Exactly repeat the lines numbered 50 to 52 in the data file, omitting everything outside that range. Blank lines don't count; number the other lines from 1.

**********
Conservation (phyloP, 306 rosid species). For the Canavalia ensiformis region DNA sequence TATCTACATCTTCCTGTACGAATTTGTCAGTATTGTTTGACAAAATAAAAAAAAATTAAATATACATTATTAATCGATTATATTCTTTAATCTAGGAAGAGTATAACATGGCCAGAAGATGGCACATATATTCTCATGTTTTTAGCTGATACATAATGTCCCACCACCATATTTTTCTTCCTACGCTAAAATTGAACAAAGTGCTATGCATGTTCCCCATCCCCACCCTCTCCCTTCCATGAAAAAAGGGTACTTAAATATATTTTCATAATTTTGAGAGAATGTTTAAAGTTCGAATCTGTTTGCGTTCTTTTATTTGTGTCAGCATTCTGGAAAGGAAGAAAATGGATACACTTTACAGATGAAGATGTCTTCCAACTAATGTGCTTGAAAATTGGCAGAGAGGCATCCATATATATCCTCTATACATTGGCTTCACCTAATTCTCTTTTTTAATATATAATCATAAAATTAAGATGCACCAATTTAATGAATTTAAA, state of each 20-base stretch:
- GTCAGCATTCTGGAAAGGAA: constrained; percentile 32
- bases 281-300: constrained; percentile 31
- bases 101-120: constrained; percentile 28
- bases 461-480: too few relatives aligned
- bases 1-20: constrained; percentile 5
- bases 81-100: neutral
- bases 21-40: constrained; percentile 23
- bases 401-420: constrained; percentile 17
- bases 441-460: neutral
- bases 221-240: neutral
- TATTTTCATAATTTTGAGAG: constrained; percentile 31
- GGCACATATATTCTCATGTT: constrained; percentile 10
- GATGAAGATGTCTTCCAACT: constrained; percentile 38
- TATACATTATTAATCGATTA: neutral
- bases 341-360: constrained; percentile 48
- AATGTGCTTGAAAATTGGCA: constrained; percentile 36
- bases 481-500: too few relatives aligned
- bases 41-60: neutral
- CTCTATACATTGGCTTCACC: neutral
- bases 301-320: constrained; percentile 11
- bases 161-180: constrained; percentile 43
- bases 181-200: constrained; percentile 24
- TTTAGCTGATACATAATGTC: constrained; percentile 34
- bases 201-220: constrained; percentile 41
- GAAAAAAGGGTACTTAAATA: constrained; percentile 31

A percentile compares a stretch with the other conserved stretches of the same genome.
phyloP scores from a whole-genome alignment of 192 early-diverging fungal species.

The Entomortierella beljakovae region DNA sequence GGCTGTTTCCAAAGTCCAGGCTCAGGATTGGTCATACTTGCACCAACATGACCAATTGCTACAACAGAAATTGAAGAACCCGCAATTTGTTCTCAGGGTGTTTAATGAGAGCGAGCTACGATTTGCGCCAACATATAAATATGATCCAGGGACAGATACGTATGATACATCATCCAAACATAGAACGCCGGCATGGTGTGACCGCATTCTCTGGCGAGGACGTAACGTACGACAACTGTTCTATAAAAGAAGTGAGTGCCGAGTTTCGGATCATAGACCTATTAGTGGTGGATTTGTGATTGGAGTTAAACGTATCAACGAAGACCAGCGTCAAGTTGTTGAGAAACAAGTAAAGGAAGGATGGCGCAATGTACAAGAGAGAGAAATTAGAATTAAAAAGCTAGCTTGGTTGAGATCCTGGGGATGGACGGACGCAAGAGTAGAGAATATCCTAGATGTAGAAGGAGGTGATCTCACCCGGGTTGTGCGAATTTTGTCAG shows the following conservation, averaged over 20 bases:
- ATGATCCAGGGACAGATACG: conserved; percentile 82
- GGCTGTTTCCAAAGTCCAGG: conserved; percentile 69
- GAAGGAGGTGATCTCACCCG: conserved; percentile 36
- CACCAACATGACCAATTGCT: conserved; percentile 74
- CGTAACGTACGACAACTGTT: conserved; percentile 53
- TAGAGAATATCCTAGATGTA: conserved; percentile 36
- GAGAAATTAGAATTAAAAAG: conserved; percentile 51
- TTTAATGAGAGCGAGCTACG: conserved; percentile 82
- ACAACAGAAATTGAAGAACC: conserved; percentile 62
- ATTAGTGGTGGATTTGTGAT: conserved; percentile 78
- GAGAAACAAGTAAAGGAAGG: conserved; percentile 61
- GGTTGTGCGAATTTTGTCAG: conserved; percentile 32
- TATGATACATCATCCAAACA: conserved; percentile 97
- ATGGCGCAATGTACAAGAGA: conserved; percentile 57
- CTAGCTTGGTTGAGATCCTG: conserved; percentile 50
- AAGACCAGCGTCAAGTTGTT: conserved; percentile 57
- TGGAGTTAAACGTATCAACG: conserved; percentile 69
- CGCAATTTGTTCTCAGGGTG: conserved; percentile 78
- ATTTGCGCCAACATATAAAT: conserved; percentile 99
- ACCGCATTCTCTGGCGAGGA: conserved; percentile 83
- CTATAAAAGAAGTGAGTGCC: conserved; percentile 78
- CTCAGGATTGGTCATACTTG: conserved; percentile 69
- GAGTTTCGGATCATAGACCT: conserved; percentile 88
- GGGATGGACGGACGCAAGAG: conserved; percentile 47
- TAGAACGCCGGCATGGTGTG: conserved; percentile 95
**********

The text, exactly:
- CTATAAAAGAAGTGAGTGCC: conserved; percentile 78
- CTCAGGATTGGTCATACTTG: conserved; percentile 69
- GAGTTTCGGATCATAGACCT: conserved; percentile 88